The aftermath of the COVID-19 pandemic is making employer compliance with some federal laws, such as the Worker Adjustment and Retraining Notification (WARN) Act, more complicated. In addition, the rise of the remote workforce also is making compliance more difficult. Court ruling and changes in state laws are contributing to these ongoing issues concerning the WARN Act. 

The WARN Act is a federal law that requires employers who employ one hundred or more full-time workers to provide written notice at least 60 days before closing a plant or operating unit that affects at least fifty employees at one worksite. The law also requires employers conducting a mass layoff to give the same notice to employees unless it is the direct result of a natural disaster or unforeseeable business circumstances. A mass layoff occurs when a company lays off five hundred or more workers at one worksite within 30 days, or fewer workers if that number makes up one-third of the employer’s total workforce at one work site. 

The WARN Act does not cover mass layoffs that last for less than six months. The law also does not apply to part-time workers, workers who retire, resign, or are terminated for just cause, or workers whom the employer offers a transfer to another work site. 

Fifth Circuit Rules that Pandemic Does Not Excuse WARN ACT Violations

The U.S. Court of Appeals for the Fifth Circuit recently ruled in Easom v. US Well Services that the COVID-19 pandemic is not a natural disaster that would justify employers failing to give employees adequate warning of mass layoffs. This class action suit arose after the company laid off workers in 2020 without first giving them 60 days’ notice as required by the WARN Act. In this case, the court ruled that the employer failed to prove that the COVID-19 pandemic was a natural disaster within the meaning of the WARN Act, as Congress did not include words such as “disease,” “pandemic,” or “virus,” in the statute. 

HBL has experience in all areas of benefits and employment law, offering a comprehensive solution to all your business benefits and HR/employment needs. We help ensure you are in compliance with the complex requirements of ERISA and the IRS code, as well as those laws that impact you and your employees. Together, we reduce your exposure to potential legal or financial penalties. Learn more by calling 470-571-1007.

State WARN Act Updates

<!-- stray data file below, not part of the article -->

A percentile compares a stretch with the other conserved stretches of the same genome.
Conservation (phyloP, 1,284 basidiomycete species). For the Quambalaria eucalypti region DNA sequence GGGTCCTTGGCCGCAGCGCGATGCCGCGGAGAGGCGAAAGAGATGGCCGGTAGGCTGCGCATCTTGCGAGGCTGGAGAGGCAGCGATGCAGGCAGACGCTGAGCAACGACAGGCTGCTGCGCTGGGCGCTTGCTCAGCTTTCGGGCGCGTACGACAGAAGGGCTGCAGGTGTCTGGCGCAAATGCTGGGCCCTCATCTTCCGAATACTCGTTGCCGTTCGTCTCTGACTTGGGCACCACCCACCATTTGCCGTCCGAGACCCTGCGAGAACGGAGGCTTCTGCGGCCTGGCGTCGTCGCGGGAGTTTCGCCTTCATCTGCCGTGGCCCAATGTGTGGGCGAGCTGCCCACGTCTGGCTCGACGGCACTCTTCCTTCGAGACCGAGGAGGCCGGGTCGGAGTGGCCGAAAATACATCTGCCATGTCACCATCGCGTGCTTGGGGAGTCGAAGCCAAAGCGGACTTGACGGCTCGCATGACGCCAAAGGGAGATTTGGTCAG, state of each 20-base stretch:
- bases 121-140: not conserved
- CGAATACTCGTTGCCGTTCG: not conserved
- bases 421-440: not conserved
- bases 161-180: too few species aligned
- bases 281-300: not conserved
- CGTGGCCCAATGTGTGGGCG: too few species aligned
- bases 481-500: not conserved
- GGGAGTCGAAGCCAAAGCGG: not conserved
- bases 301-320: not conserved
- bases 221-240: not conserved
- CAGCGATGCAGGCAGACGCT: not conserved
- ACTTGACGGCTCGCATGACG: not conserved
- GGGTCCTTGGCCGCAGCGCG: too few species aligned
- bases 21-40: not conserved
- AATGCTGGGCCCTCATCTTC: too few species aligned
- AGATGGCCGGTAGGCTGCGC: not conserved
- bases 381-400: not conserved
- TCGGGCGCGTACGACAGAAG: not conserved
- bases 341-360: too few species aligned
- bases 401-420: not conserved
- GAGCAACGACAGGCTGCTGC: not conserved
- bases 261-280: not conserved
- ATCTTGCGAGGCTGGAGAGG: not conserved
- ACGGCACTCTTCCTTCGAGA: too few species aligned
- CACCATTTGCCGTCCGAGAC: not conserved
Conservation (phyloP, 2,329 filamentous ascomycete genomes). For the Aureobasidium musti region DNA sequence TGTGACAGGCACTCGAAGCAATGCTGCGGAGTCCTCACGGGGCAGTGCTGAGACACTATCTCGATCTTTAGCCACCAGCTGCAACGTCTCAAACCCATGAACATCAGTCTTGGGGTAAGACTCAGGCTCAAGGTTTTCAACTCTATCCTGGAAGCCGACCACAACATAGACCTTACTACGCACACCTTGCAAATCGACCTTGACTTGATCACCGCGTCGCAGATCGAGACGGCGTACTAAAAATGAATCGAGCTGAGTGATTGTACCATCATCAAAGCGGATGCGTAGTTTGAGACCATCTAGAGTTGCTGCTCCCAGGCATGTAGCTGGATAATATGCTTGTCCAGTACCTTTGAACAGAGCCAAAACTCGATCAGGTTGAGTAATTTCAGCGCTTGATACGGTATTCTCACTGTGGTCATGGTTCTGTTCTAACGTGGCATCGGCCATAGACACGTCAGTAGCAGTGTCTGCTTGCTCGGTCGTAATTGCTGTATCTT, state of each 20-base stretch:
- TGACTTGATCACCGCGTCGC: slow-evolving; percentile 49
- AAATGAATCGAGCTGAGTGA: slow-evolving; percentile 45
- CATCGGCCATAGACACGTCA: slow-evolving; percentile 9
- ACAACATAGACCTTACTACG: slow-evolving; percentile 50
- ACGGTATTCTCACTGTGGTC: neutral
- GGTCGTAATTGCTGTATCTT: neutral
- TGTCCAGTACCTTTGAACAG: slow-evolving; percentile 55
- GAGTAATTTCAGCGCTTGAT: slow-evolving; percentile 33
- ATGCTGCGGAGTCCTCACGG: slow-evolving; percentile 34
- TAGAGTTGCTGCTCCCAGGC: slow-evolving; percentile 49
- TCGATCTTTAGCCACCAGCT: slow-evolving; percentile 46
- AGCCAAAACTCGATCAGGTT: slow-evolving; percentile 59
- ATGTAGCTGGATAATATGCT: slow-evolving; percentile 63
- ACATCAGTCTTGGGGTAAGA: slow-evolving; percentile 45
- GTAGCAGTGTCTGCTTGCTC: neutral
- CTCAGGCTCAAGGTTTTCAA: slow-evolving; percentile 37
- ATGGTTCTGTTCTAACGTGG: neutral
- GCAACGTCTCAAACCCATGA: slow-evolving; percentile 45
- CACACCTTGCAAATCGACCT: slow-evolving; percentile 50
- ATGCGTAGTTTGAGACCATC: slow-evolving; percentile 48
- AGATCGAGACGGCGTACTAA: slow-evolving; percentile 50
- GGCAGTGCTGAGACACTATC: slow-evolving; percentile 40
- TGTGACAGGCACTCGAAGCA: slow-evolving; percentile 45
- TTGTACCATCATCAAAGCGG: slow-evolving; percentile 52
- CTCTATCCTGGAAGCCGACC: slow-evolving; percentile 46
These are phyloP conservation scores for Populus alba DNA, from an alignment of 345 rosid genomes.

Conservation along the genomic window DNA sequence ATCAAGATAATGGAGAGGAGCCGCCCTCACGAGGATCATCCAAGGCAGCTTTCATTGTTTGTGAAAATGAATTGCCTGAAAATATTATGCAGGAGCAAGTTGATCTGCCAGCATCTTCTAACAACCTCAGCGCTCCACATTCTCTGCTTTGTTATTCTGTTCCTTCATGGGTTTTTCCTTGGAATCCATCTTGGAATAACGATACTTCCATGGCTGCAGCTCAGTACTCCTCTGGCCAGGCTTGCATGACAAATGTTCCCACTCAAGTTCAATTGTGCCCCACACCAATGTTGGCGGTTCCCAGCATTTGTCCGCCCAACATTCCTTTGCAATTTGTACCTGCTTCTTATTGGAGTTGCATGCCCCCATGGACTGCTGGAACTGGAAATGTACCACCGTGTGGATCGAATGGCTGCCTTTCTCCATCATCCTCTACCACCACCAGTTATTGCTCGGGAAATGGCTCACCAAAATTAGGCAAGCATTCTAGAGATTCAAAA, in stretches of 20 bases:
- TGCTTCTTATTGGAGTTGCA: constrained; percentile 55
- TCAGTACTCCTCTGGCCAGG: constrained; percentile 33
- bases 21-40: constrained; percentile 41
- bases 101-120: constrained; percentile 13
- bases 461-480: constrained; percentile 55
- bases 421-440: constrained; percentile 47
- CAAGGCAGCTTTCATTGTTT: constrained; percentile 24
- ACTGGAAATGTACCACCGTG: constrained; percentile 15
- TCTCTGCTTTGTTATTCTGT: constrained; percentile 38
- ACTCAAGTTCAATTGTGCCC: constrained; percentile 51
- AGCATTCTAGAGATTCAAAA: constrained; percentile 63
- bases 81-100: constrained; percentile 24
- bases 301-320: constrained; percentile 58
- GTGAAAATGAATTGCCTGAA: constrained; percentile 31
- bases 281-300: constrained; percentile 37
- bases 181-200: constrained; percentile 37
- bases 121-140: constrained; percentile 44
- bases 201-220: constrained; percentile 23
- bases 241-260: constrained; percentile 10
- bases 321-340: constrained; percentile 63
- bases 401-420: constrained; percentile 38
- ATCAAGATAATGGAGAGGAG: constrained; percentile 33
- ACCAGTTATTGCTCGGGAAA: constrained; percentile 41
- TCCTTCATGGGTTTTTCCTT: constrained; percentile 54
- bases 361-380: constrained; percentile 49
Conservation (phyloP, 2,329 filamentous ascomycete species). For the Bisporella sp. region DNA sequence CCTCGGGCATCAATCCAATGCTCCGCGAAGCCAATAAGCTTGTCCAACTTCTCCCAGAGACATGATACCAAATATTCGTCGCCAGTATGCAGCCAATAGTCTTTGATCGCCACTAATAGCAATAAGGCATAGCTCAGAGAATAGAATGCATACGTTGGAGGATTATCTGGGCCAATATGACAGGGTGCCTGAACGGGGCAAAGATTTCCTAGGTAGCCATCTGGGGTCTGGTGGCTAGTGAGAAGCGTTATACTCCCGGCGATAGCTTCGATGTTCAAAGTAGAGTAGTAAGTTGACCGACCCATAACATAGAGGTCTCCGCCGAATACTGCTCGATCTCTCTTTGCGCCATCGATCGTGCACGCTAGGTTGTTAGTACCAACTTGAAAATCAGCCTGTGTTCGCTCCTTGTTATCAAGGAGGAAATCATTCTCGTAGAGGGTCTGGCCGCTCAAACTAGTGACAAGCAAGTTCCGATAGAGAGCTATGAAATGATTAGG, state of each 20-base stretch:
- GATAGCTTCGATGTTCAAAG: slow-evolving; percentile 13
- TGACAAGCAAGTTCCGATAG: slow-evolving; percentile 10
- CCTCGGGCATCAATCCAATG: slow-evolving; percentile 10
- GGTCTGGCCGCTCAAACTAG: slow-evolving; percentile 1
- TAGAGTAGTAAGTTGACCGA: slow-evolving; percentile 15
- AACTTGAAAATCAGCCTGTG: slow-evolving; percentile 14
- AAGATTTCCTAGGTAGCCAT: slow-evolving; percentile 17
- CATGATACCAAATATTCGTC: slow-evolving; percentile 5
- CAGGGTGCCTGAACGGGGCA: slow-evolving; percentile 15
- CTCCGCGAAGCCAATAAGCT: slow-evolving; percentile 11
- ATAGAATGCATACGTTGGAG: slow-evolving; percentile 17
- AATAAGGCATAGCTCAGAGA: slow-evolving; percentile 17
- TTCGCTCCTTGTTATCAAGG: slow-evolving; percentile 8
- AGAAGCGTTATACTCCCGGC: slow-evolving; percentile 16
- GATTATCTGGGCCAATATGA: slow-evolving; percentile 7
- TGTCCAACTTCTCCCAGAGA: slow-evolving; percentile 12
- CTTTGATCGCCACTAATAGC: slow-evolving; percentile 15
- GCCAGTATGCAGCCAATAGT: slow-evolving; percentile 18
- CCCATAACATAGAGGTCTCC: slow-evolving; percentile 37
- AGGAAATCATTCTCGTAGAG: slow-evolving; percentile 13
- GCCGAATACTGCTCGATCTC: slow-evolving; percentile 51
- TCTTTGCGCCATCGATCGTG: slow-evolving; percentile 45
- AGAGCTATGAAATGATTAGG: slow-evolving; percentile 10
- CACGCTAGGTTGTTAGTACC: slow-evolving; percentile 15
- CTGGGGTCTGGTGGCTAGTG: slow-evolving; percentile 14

New Jersey amended its state WARN Act in 2020, but it has put the effective date of the amendments on hold due to the pandemic. That state law will apply to all employers who have at least one hundred employees, no matter if they are full-time or part-time. It also will cover mass layoff of fifty or more employees. The New Jersey WARN Act will require a 90-day notice to workers before a covered employer can conduct a mass layoff. All employees will receive one week of severance pay per year of service and four additional weeks of severance pay if the employer fails to give the requisite 90-day notice. The state also explicitly states that covered employers are not required to pay workers any severance after a mass layoff if it occurs due to the COVID-19 pandemic. 

Other states also have WARN laws, which often have stricter requirements than the federal law. For example, unlike the New Jersey WARN Act, the Hawaii and Maine laws do not require employers to pay any severance. In addition, some states have made WARN laws easier to trigger, and others are adding enforcement mechanisms they previously did not contain. 

Remote Workers and Workers Who Travel

Many companies now employ remote workers. Other companies utilize workers who travel extensively, like truck drivers. Employers should be sure to count those workers as part of their workforce for purposes of the WARN Act. These workers are part of the worksite from which they receive work assignments or where they report. 

A federal district court in Virginia recently granted class certification to a group of remote workers alleging their employer violated the WARN Act when it failed to give them 60 days’ notice before laying them off in 2019. The remote workers reported to and received work assignments from a business unit in Virginia. The case is Piron v. General Dynamics Information Technologies

HBL has experience in all areas of benefits and employment law, offering a comprehensive solution to all your business benefits and HR/employment needs. We help ensure you are in compliance with the complex requirements of ERISA and the IRS code, as well as those laws that impact you and your employees. Together, we reduce your exposure to potential legal or financial penalties. Learn more by calling 470-571-1007.

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